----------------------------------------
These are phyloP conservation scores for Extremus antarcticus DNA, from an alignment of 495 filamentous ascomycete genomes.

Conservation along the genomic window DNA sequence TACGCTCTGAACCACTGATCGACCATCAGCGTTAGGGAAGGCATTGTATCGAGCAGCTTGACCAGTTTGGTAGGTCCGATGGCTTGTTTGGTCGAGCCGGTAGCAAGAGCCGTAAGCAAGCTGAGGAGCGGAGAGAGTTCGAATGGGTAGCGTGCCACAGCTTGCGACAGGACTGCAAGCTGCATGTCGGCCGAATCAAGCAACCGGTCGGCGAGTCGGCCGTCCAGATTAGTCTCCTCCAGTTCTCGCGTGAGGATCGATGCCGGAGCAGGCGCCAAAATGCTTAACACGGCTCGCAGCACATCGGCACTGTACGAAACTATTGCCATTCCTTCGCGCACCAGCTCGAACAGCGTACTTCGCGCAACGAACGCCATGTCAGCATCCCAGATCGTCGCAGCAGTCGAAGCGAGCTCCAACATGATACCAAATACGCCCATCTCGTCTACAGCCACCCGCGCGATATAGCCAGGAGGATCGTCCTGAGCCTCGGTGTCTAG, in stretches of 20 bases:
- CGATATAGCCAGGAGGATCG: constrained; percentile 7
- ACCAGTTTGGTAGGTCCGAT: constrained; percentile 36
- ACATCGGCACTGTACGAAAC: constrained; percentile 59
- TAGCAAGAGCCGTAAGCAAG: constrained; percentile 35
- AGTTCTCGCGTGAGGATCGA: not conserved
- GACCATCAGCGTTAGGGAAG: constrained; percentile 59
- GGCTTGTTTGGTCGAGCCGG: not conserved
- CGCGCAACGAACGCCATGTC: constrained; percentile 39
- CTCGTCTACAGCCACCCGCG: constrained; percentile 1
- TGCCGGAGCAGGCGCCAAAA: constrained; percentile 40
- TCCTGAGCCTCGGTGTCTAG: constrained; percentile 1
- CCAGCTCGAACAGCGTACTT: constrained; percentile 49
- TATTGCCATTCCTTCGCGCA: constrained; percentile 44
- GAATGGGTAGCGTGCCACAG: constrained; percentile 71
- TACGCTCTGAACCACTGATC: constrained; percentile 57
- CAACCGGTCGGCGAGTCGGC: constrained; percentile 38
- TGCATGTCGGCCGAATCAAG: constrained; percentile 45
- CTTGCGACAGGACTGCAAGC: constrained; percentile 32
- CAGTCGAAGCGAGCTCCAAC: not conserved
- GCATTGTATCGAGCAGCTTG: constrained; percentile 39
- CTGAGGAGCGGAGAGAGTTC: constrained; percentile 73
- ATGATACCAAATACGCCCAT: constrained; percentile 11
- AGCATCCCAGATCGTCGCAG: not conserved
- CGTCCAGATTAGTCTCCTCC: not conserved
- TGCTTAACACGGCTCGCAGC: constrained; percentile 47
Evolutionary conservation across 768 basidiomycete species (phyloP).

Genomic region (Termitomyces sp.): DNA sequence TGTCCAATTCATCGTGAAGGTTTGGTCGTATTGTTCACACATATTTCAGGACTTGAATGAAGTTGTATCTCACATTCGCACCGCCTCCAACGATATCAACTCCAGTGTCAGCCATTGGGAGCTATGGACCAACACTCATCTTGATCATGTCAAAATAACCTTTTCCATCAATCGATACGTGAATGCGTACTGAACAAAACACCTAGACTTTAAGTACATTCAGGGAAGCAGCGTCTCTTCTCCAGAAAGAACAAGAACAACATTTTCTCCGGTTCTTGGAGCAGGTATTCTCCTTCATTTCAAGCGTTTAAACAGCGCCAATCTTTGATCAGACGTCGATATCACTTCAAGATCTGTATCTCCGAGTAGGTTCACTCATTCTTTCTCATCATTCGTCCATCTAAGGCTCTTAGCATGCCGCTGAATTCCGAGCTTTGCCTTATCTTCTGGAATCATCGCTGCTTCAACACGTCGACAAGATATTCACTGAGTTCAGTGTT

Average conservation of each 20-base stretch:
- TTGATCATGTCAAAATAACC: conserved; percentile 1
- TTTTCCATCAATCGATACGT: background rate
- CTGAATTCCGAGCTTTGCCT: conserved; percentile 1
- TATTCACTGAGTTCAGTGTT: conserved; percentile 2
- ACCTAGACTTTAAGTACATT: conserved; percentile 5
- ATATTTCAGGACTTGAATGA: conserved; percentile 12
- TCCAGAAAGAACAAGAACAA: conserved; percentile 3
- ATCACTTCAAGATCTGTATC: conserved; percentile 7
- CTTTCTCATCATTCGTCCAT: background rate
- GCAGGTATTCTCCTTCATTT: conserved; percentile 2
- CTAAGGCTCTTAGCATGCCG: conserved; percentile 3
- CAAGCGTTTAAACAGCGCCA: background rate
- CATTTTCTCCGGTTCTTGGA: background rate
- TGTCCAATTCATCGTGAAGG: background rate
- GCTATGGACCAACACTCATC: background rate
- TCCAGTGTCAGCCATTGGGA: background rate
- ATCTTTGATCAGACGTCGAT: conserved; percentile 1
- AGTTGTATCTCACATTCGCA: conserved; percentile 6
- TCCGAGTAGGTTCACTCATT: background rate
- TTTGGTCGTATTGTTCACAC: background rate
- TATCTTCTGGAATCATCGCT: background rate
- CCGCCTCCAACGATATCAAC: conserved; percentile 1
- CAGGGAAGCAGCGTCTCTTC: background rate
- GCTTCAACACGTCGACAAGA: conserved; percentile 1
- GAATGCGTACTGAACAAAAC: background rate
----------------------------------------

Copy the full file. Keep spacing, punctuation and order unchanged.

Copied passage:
These are phyloP conservation scores for Extremus antarcticus DNA, from an alignment of 495 filamentous ascomycete genomes.

Conservation along the genomic window DNA sequence TACGCTCTGAACCACTGATCGACCATCAGCGTTAGGGAAGGCATTGTATCGAGCAGCTTGACCAGTTTGGTAGGTCCGATGGCTTGTTTGGTCGAGCCGGTAGCAAGAGCCGTAAGCAAGCTGAGGAGCGGAGAGAGTTCGAATGGGTAGCGTGCCACAGCTTGCGACAGGACTGCAAGCTGCATGTCGGCCGAATCAAGCAACCGGTCGGCGAGTCGGCCGTCCAGATTAGTCTCCTCCAGTTCTCGCGTGAGGATCGATGCCGGAGCAGGCGCCAAAATGCTTAACACGGCTCGCAGCACATCGGCACTGTACGAAACTATTGCCATTCCTTCGCGCACCAGCTCGAACAGCGTACTTCGCGCAACGAACGCCATGTCAGCATCCCAGATCGTCGCAGCAGTCGAAGCGAGCTCCAACATGATACCAAATACGCCCATCTCGTCTACAGCCACCCGCGCGATATAGCCAGGAGGATCGTCCTGAGCCTCGGTGTCTAG, in stretches of 20 bases:
- CGATATAGCCAGGAGGATCG: constrained; percentile 7
- ACCAGTTTGGTAGGTCCGAT: constrained; percentile 36
- ACATCGGCACTGTACGAAAC: constrained; percentile 59
- TAGCAAGAGCCGTAAGCAAG: constrained; percentile 35
- AGTTCTCGCGTGAGGATCGA: not conserved
- GACCATCAGCGTTAGGGAAG: constrained; percentile 59
- GGCTTGTTTGGTCGAGCCGG: not conserved
- CGCGCAACGAACGCCATGTC: constrained; percentile 39
- CTCGTCTACAGCCACCCGCG: constrained; percentile 1
- TGCCGGAGCAGGCGCCAAAA: constrained; percentile 40
- TCCTGAGCCTCGGTGTCTAG: constrained; percentile 1
- CCAGCTCGAACAGCGTACTT: constrained; percentile 49
- TATTGCCATTCCTTCGCGCA: constrained; percentile 44
- GAATGGGTAGCGTGCCACAG: constrained; percentile 71
- TACGCTCTGAACCACTGATC: constrained; percentile 57
- CAACCGGTCGGCGAGTCGGC: constrained; percentile 38
- TGCATGTCGGCCGAATCAAG: constrained; percentile 45
- CTTGCGACAGGACTGCAAGC: constrained; percentile 32
- CAGTCGAAGCGAGCTCCAAC: not conserved
- GCATTGTATCGAGCAGCTTG: constrained; percentile 39
- CTGAGGAGCGGAGAGAGTTC: constrained; percentile 73
- ATGATACCAAATACGCCCAT: constrained; percentile 11
- AGCATCCCAGATCGTCGCAG: not conserved
- CGTCCAGATTAGTCTCCTCC: not conserved
- TGCTTAACACGGCTCGCAGC: constrained; percentile 47
Evolutionary conservation across 768 basidiomycete species (phyloP).

Genomic region (Termitomyces sp.): DNA sequence TGTCCAATTCATCGTGAAGGTTTGGTCGTATTGTTCACACATATTTCAGGACTTGAATGAAGTTGTATCTCACATTCGCACCGCCTCCAACGATATCAACTCCAGTGTCAGCCATTGGGAGCTATGGACCAACACTCATCTTGATCATGTCAAAATAACCTTTTCCATCAATCGATACGTGAATGCGTACTGAACAAAACACCTAGACTTTAAGTACATTCAGGGAAGCAGCGTCTCTTCTCCAGAAAGAACAAGAACAACATTTTCTCCGGTTCTTGGAGCAGGTATTCTCCTTCATTTCAAGCGTTTAAACAGCGCCAATCTTTGATCAGACGTCGATATCACTTCAAGATCTGTATCTCCGAGTAGGTTCACTCATTCTTTCTCATCATTCGTCCATCTAAGGCTCTTAGCATGCCGCTGAATTCCGAGCTTTGCCTTATCTTCTGGAATCATCGCTGCTTCAACACGTCGACAAGATATTCACTGAGTTCAGTGTT

Average conservation of each 20-base stretch:
- TTGATCATGTCAAAATAACC: conserved; percentile 1
- TTTTCCATCAATCGATACGT: background rate
- CTGAATTCCGAGCTTTGCCT: conserved; percentile 1
- TATTCACTGAGTTCAGTGTT: conserved; percentile 2
- ACCTAGACTTTAAGTACATT: conserved; percentile 5
- ATATTTCAGGACTTGAATGA: conserved; percentile 12
- TCCAGAAAGAACAAGAACAA: conserved; percentile 3
- ATCACTTCAAGATCTGTATC: conserved; percentile 7
- CTTTCTCATCATTCGTCCAT: background rate
- GCAGGTATTCTCCTTCATTT: conserved; percentile 2
- CTAAGGCTCTTAGCATGCCG: conserved; percentile 3
- CAAGCGTTTAAACAGCGCCA: background rate
- CATTTTCTCCGGTTCTTGGA: background rate
- TGTCCAATTCATCGTGAAGG: background rate
- GCTATGGACCAACACTCATC: background rate
- TCCAGTGTCAGCCATTGGGA: background rate
- ATCTTTGATCAGACGTCGAT: conserved; percentile 1
- AGTTGTATCTCACATTCGCA: conserved; percentile 6
- TCCGAGTAGGTTCACTCATT: background rate
- TTTGGTCGTATTGTTCACAC: background rate
- TATCTTCTGGAATCATCGCT: background rate
- CCGCCTCCAACGATATCAAC: conserved; percentile 1
- CAGGGAAGCAGCGTCTCTTC: background rate
- GCTTCAACACGTCGACAAGA: conserved; percentile 1
- GAATGCGTACTGAACAAAAC: background rate